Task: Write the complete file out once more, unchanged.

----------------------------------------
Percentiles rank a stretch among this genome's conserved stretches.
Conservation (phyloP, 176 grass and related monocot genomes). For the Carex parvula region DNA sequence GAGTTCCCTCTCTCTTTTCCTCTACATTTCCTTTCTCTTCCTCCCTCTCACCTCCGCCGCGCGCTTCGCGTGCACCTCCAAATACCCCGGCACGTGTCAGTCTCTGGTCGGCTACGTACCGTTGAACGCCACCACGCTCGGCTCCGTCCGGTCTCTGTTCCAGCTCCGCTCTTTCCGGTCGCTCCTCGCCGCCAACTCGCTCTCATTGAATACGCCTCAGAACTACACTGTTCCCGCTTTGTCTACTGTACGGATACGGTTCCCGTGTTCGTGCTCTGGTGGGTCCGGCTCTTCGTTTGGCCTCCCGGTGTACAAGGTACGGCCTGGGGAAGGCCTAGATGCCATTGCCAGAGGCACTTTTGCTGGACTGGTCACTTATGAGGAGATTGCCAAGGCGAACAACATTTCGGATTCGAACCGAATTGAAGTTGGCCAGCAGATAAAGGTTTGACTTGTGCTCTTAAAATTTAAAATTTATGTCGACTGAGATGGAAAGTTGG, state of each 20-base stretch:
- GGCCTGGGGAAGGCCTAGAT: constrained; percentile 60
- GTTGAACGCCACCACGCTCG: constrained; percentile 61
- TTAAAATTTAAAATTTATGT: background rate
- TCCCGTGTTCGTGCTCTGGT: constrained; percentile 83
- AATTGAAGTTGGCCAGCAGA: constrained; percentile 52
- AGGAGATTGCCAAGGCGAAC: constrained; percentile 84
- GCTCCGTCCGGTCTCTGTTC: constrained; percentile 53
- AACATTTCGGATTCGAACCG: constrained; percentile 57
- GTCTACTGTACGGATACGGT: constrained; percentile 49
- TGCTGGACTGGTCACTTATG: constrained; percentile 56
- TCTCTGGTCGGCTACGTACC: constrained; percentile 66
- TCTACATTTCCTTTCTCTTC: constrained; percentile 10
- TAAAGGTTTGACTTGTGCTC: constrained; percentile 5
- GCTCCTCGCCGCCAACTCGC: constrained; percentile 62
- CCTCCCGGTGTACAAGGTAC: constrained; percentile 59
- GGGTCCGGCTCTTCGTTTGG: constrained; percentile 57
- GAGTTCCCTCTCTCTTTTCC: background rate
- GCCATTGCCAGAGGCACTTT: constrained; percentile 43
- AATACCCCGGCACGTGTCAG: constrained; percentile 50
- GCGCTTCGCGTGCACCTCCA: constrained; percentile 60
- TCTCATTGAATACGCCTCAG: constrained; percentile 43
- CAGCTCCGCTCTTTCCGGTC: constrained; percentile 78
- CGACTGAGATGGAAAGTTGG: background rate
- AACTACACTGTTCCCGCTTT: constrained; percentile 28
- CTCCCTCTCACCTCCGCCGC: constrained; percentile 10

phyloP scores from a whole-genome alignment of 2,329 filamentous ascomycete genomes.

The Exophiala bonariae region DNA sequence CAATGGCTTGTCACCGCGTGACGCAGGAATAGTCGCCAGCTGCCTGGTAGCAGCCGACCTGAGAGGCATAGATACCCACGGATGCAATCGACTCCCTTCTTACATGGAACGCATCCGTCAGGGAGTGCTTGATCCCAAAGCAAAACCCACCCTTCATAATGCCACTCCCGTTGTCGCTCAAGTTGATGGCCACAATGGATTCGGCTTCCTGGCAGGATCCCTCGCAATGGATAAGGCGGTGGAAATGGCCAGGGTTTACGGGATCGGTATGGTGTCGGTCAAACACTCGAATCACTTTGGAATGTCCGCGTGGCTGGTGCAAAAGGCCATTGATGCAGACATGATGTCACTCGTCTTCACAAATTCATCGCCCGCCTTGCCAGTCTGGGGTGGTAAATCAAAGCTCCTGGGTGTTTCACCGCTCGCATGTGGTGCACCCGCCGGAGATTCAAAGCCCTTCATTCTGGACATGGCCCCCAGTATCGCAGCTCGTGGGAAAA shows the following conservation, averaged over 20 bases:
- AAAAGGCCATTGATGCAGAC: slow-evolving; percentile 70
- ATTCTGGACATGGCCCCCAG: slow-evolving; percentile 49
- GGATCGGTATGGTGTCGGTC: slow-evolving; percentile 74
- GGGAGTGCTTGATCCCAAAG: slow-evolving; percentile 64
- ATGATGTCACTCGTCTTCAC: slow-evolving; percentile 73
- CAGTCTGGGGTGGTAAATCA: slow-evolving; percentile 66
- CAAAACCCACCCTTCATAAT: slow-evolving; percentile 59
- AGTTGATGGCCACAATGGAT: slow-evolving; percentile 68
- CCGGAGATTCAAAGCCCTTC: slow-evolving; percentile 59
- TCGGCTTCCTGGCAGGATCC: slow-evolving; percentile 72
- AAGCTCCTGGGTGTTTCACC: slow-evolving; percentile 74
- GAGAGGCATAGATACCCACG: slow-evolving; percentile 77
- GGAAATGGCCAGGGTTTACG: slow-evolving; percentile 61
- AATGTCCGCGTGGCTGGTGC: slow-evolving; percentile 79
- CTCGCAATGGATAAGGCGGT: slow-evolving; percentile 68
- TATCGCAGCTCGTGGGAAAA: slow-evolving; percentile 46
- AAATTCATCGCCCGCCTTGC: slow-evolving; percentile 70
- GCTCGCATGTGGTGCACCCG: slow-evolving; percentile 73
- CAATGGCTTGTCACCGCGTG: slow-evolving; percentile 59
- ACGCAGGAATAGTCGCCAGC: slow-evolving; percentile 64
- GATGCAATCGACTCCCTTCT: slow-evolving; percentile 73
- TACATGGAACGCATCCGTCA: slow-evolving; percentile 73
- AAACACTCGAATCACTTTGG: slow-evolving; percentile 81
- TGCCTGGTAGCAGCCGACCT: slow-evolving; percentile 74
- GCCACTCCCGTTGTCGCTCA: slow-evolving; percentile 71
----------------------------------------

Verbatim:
Percentiles rank a stretch among this genome's conserved stretches.
Conservation (phyloP, 176 grass and related monocot genomes). For the Carex parvula region DNA sequence GAGTTCCCTCTCTCTTTTCCTCTACATTTCCTTTCTCTTCCTCCCTCTCACCTCCGCCGCGCGCTTCGCGTGCACCTCCAAATACCCCGGCACGTGTCAGTCTCTGGTCGGCTACGTACCGTTGAACGCCACCACGCTCGGCTCCGTCCGGTCTCTGTTCCAGCTCCGCTCTTTCCGGTCGCTCCTCGCCGCCAACTCGCTCTCATTGAATACGCCTCAGAACTACACTGTTCCCGCTTTGTCTACTGTACGGATACGGTTCCCGTGTTCGTGCTCTGGTGGGTCCGGCTCTTCGTTTGGCCTCCCGGTGTACAAGGTACGGCCTGGGGAAGGCCTAGATGCCATTGCCAGAGGCACTTTTGCTGGACTGGTCACTTATGAGGAGATTGCCAAGGCGAACAACATTTCGGATTCGAACCGAATTGAAGTTGGCCAGCAGATAAAGGTTTGACTTGTGCTCTTAAAATTTAAAATTTATGTCGACTGAGATGGAAAGTTGG, state of each 20-base stretch:
- GGCCTGGGGAAGGCCTAGAT: constrained; percentile 60
- GTTGAACGCCACCACGCTCG: constrained; percentile 61
- TTAAAATTTAAAATTTATGT: background rate
- TCCCGTGTTCGTGCTCTGGT: constrained; percentile 83
- AATTGAAGTTGGCCAGCAGA: constrained; percentile 52
- AGGAGATTGCCAAGGCGAAC: constrained; percentile 84
- GCTCCGTCCGGTCTCTGTTC: constrained; percentile 53
- AACATTTCGGATTCGAACCG: constrained; percentile 57
- GTCTACTGTACGGATACGGT: constrained; percentile 49
- TGCTGGACTGGTCACTTATG: constrained; percentile 56
- TCTCTGGTCGGCTACGTACC: constrained; percentile 66
- TCTACATTTCCTTTCTCTTC: constrained; percentile 10
- TAAAGGTTTGACTTGTGCTC: constrained; percentile 5
- GCTCCTCGCCGCCAACTCGC: constrained; percentile 62
- CCTCCCGGTGTACAAGGTAC: constrained; percentile 59
- GGGTCCGGCTCTTCGTTTGG: constrained; percentile 57
- GAGTTCCCTCTCTCTTTTCC: background rate
- GCCATTGCCAGAGGCACTTT: constrained; percentile 43
- AATACCCCGGCACGTGTCAG: constrained; percentile 50
- GCGCTTCGCGTGCACCTCCA: constrained; percentile 60
- TCTCATTGAATACGCCTCAG: constrained; percentile 43
- CAGCTCCGCTCTTTCCGGTC: constrained; percentile 78
- CGACTGAGATGGAAAGTTGG: background rate
- AACTACACTGTTCCCGCTTT: constrained; percentile 28
- CTCCCTCTCACCTCCGCCGC: constrained; percentile 10

phyloP scores from a whole-genome alignment of 2,329 filamentous ascomycete genomes.

The Exophiala bonariae region DNA sequence CAATGGCTTGTCACCGCGTGACGCAGGAATAGTCGCCAGCTGCCTGGTAGCAGCCGACCTGAGAGGCATAGATACCCACGGATGCAATCGACTCCCTTCTTACATGGAACGCATCCGTCAGGGAGTGCTTGATCCCAAAGCAAAACCCACCCTTCATAATGCCACTCCCGTTGTCGCTCAAGTTGATGGCCACAATGGATTCGGCTTCCTGGCAGGATCCCTCGCAATGGATAAGGCGGTGGAAATGGCCAGGGTTTACGGGATCGGTATGGTGTCGGTCAAACACTCGAATCACTTTGGAATGTCCGCGTGGCTGGTGCAAAAGGCCATTGATGCAGACATGATGTCACTCGTCTTCACAAATTCATCGCCCGCCTTGCCAGTCTGGGGTGGTAAATCAAAGCTCCTGGGTGTTTCACCGCTCGCATGTGGTGCACCCGCCGGAGATTCAAAGCCCTTCATTCTGGACATGGCCCCCAGTATCGCAGCTCGTGGGAAAA shows the following conservation, averaged over 20 bases:
- AAAAGGCCATTGATGCAGAC: slow-evolving; percentile 70
- ATTCTGGACATGGCCCCCAG: slow-evolving; percentile 49
- GGATCGGTATGGTGTCGGTC: slow-evolving; percentile 74
- GGGAGTGCTTGATCCCAAAG: slow-evolving; percentile 64
- ATGATGTCACTCGTCTTCAC: slow-evolving; percentile 73
- CAGTCTGGGGTGGTAAATCA: slow-evolving; percentile 66
- CAAAACCCACCCTTCATAAT: slow-evolving; percentile 59
- AGTTGATGGCCACAATGGAT: slow-evolving; percentile 68
- CCGGAGATTCAAAGCCCTTC: slow-evolving; percentile 59
- TCGGCTTCCTGGCAGGATCC: slow-evolving; percentile 72
- AAGCTCCTGGGTGTTTCACC: slow-evolving; percentile 74
- GAGAGGCATAGATACCCACG: slow-evolving; percentile 77
- GGAAATGGCCAGGGTTTACG: slow-evolving; percentile 61
- AATGTCCGCGTGGCTGGTGC: slow-evolving; percentile 79
- CTCGCAATGGATAAGGCGGT: slow-evolving; percentile 68
- TATCGCAGCTCGTGGGAAAA: slow-evolving; percentile 46
- AAATTCATCGCCCGCCTTGC: slow-evolving; percentile 70
- GCTCGCATGTGGTGCACCCG: slow-evolving; percentile 73
- CAATGGCTTGTCACCGCGTG: slow-evolving; percentile 59
- ACGCAGGAATAGTCGCCAGC: slow-evolving; percentile 64
- GATGCAATCGACTCCCTTCT: slow-evolving; percentile 73
- TACATGGAACGCATCCGTCA: slow-evolving; percentile 73
- AAACACTCGAATCACTTTGG: slow-evolving; percentile 81
- TGCCTGGTAGCAGCCGACCT: slow-evolving; percentile 74
- GCCACTCCCGTTGTCGCTCA: slow-evolving; percentile 71